• November 30, 2022

    Fast-Track Cases May Offset Courts' Record Asylum Grants

    Immigration courts approved a record number of asylum claims in 2022, but that surge may be derailed as more asylum-seekers are placed into expedited proceedings, where people face tougher odds of winning protection, according to a Syracuse University research organization.

  • November 30, 2022

    2nd Circ. Orders BIA To Rethink Nigerian Convict's Removal

    The Board of Immigration Appeals improperly overturned an immigration judge and greenlighted a convicted Nigerian woman's deportation when it ignored her cooperation with law enforcement against the ringleader of a $3 million fraudulent telemarketing scheme, the Second Circuit ruled Tuesday.

  • November 29, 2022

    Afghan Couple Rip Atty, Marine's Bids To Ax Kidnapping Case

    An Afghan child's family fired back Monday against bids to toss their lawsuit alleging that a Marine Corps judge advocate and his family kidnapped the child with the help of a lawyer in an illegal adoption proceeding, arguing the defendants' "twisted" dismissal bids ignore "detailed factual allegations" and misconstrue jurisdictional principles.

  • November 29, 2022

    Flight Co., Ex-Army Agent Added To Stranded Migrants' Suit

    Asylum-seekers who accused Florida Gov. Ron DeSantis of luring them onto Martha's Vineyard-bound flights with false promises of shelter and other aid added a flight company and an ex-Army counterintelligence agent as defendants in their lawsuit alleging constitutional violations. 

  • November 29, 2022

    Ex-ADI Worker's Bias Claim Revived In Trade Secrets Case

    A Boston federal judge said Tuesday he "jumped too quickly" to deny a former Analog Devices Inc. engineer's bid to clear his trade secrets theft conviction due to alleged anti-Asian bias by prosecutors, vacating the ruling and approving limited discovery.

  • November 29, 2022

    Justices Ruffled By 'Radical' Argument In Immigration Case

    Solicitor General Elizabeth Prelogar provoked strong, even personal, reactions from several justices Tuesday when she suggested during her defense of new guidelines for immigration officials on deportation that courts cannot "vacate" actions of federal agencies.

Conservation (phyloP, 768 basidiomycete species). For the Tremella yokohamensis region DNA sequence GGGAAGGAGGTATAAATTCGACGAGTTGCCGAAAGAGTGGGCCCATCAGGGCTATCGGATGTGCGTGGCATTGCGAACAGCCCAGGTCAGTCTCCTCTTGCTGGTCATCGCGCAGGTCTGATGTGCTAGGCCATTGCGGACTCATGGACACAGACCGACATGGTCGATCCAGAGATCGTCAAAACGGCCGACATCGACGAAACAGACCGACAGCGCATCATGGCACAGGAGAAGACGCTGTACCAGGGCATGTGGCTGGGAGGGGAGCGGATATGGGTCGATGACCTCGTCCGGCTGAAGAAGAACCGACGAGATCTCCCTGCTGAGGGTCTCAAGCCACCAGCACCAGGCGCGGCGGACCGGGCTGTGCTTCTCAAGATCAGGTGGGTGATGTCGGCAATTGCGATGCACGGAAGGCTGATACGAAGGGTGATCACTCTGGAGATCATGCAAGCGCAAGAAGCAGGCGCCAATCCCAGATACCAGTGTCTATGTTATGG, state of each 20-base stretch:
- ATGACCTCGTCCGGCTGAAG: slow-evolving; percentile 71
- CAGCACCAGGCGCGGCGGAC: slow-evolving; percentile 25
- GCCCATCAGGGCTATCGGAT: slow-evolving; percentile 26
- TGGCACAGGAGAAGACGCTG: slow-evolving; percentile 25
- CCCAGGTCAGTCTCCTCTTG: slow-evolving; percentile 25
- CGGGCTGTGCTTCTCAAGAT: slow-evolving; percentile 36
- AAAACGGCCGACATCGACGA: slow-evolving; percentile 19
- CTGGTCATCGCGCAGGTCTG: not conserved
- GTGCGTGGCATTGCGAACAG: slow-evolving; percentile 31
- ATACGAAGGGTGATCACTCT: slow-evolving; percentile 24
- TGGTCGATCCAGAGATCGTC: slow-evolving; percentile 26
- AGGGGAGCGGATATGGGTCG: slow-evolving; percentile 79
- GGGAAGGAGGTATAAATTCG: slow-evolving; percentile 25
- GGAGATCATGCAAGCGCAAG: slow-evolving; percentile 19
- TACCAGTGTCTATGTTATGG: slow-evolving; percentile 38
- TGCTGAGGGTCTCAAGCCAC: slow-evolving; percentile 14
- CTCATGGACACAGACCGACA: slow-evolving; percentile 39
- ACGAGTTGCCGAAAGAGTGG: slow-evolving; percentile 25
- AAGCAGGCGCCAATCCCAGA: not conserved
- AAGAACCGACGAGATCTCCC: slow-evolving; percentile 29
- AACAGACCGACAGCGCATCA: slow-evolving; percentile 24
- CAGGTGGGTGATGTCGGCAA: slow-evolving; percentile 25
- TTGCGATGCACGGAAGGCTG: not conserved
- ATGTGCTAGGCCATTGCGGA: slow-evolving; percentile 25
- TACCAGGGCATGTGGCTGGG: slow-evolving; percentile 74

• November 29, 2022

    Lady M Bakery Pays Fine Over Discriminatory I-9 Practices

    Boutique confectionery company Lady M has agreed to pay civil penalties and change its policies to resolve claims it discriminated against noncitizens when it required unnecessary documentation for the Form I-9 while verifying their employment eligibility to work in the United States, the U.S. Department of Justice announced Tuesday.

  • November 28, 2022

    Biden Admin. Turns Back On 10th Circ. 'China Initiative' Case

    The federal government asked the Tenth Circuit on Monday to dismiss its appeal of a lower court decision reversing three convictions prosecutors secured against a University of Kansas professor charged with hiding his connection to a Chinese university while receiving grants in the U.S.

  • November 28, 2022

    Title 42 Termination Spurs Migrant Processing Concerns

    Four Democratic senators pressed the U.S. Department of Homeland Security to answer questions about managing an expected increase in migrants crossing the southern border, in the wake of a D.C. district court's Dec. 21 deadline to end its Title 42 policy of swiftly expelling migrants under a public health order.

  • November 28, 2022

    8th Circ. Denies Father's Bid To Stay In US With Kids

    The Eighth Circuit shot down a Guatemalan father's contention that the U.S. Board of Immigration Appeals misapplied a hardship standard when denying his bid for cancellation of deportation on the basis his children would suffer extreme hardship without him.

Expert Analysis

  • Safeguarding Attorneys' Greatest Asset: Our Mental Health

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    Attorneys who understand that mental fitness is their most valuable characteristic should prioritize mental health care accordingly, including with certain activities they may not realize qualify as self-care, says Wendy Robbins at Holland & Knight.

  • Digital Nomads: Key Considerations For Global Businesses

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    As employers and employees embrace remote, location-independent work arrangements enabled by technology, they must be mindful of the employment law and tax consequences such arrangements may trigger, say Hannah Wilkins and Audrey Elliott at Eversheds Sutherland.

  • Top 10 Labor And Employment Issues In M&A Transactions

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    In order to ensure that M&A transactions come to fruition in the current uncertain environment, companies should keep several labor and employment issues in mind during the due diligence process to minimize risk, says Cassidy Mara at Akerman.

  • Opinion

    Law Schools Are Right To Steer Clear Of US News Rankings